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Now that the fun ones are gone, I have to be blunt, this era was a long, last dying choke of a gasp of the genre. In years earlier I could find so many good ones, ones I will get to. But I want to underline that late stage was basically softcore Cinemax crap dressed up as horror. This is all that btw, woman picks up a drifter for a one night stand and he’s crazy. Because frankly B-horror rode the wave of the entire genre and it was dead. So what changed?

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I want to use a theory from a friend of mine, the great critic Ryan Cullen. The problem the B-movie had was Hollywood started playing its game. And nowhere is that clearer than when Jonathan Demme decided to play in horror with The Silence of the Lambs. It’s a trashy, exploitative film about a serial killer skinning women to make a suit with an instantly iconic monster in Anthony Hopkins’ Hannibal Lecter and a nearly as iconic one in Ted Levine’s Buffalo Bill. It has a talky premise with an FBI agent consulting Hannibal allowing for all the filler. It literally has Roger Corman in a cameo. The Silence of the Lambs is in every way a B-horror movie except everything about it is so utterly brilliant the Academy gave Best Picture/Actor/Actress/Director/Screenplay to a February B-horror movie.

The second Silence came out, the door was open for Seven and Kalifornia. It was open for b-veterans like Sam Raimi to get giant budgets and weird amounts of freedom on two Spider-Man films. It allowed for Roland Emmerich to make Stargate and Independence Day. And it was DTV time for anyone else.

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What does the Hollywood B-movie look like? Like this. Fire in the Sky is only not a classic B-movie because Paramount released it and gave it at least a decent budget with a good cast. (It’s also PG-13 because gore and nudity aren’t in the Hollywood B.) It’s still a movie with a great poster that’s actually way more scenes of talk than you’d think by a director who only went genre this one time. And it’s great. This is one hell of a scary movie even before the nightmarish final flashback that is the all time finest alien abduction scene. There is so much tension throughout. This one holds up and it’s what that poster sells.

I should note that even that film was more of a first spark in the engine. It wasn’t like the 90s were horror friendly. If anything the project that most took Silence’s baton and ran with it was a tv show, my ever beloved (rewatching now) The X-Files. Even good films like Wes Craven’s New Nightmare were ignored. It took Craven directing the hell out of Kevin Williamson’s masterful script for Scream for horror to truly be up and running.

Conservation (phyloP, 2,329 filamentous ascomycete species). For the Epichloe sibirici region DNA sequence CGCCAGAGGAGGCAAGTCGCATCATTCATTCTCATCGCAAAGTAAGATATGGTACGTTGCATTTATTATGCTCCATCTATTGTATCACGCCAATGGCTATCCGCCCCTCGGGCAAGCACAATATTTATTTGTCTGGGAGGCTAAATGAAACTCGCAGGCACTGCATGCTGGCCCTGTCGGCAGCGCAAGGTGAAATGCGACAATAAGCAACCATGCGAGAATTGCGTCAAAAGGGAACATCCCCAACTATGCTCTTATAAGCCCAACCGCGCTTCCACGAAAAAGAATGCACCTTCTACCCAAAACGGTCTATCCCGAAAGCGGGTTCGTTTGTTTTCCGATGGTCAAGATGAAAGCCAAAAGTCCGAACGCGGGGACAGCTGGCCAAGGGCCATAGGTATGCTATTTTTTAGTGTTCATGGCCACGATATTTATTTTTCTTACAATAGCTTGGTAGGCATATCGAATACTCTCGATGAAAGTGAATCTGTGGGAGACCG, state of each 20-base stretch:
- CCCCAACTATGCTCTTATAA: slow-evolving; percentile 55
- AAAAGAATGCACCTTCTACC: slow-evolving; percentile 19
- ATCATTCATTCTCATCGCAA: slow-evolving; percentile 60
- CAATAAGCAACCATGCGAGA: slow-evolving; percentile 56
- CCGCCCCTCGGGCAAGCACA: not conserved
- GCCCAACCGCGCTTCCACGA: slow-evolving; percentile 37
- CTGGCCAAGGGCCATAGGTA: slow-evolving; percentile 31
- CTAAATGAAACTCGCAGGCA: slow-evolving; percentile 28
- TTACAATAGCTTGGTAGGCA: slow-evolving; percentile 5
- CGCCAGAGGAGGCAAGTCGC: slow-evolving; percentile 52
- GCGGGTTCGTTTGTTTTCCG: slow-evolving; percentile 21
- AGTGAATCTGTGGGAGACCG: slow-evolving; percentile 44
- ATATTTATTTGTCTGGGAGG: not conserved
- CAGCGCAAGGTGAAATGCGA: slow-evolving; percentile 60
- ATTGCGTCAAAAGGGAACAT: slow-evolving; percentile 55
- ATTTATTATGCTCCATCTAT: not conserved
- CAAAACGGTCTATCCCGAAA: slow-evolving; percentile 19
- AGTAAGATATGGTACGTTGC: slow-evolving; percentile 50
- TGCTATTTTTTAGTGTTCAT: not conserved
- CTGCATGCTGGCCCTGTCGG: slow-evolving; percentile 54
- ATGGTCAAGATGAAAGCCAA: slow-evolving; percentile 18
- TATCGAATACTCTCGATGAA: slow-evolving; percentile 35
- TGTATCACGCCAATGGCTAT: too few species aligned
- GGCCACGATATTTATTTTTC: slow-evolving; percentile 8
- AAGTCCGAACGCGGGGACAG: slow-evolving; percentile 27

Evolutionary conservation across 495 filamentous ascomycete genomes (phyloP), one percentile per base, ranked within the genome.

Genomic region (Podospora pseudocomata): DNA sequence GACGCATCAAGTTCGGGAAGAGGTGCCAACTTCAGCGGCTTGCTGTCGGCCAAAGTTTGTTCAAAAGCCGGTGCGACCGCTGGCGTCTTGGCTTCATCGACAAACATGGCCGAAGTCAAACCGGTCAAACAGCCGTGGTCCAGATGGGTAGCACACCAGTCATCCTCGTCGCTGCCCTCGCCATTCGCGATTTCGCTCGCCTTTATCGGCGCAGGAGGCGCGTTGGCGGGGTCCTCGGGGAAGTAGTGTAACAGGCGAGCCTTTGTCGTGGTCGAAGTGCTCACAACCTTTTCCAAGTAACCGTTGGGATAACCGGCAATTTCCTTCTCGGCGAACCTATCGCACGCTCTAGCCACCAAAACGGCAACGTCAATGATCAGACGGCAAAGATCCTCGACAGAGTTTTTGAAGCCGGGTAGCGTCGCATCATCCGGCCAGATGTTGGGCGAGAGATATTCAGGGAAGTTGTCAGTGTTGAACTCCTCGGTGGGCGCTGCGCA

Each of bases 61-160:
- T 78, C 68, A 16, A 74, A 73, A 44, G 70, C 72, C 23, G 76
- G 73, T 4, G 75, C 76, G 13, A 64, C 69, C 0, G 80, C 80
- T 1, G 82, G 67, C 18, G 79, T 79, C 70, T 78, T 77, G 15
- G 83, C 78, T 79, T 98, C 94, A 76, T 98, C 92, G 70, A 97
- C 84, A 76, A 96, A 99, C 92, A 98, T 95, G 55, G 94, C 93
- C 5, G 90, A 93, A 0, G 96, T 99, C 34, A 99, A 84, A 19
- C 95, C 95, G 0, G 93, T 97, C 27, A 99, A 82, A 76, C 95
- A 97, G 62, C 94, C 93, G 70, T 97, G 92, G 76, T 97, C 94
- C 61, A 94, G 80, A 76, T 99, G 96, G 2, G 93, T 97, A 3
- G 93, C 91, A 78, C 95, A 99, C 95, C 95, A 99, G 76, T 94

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I also have to note the distribution game changing. New Concorde fueled a lot of these as Corman’s other ventures had. And then it died. You don’t see New Concorde much by 1992. But I share this ad, though not one of their last, to appreciate how very exploitative they were. They cast Traci Lords in a B-scifi movie to get her to do nudity. Corman went DTV as did Charles Band*. And that was that.

Leprechaun was notable as the one weird fist thrown towards the end. It was this unexpected creature jolt. It likely failed to repeat its business because it wasn’t that good. It wasn’t enough to revive the genre. There have been sputters, which I will get to, but overall Hollywood took the baton.

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I’m not going out on a sad note. I’m going out on joy. We got one last good, weird blast with Night of the Demons 2, which hit Houston after Leprechaun 2 hit the nation. That’s a great poster. Such a great one it was seared into my memory to the point where a lot of my research stemmed from trying to find this ad again. This exact ad, which you see above. I should note that the film played on 10 less screens than its predecessor and on only one screen on the edge of town. But I have an image of a fan of the first film seeing this ad and driving to the edge of town and seeing it. It sounds like a pretty fun film based on the writeups. That guy? I hope he drove home happy.

This film also provides a perfect lead out in a few other ways, all tied to English-Australian legend Brian Trenchard-Smith. First, it was directed by the notable journeyman, whose war film The Siege of Firebase Gloria had its release alongside the original Night of the Demons in Houston down to side by side ads. Trenchard-Smith directed the next two Leprechaun movies.

And in 2001, he directed a movie called Megiddo.

Next time: The power of Christ compels you to go to the movies.

*Hint for future column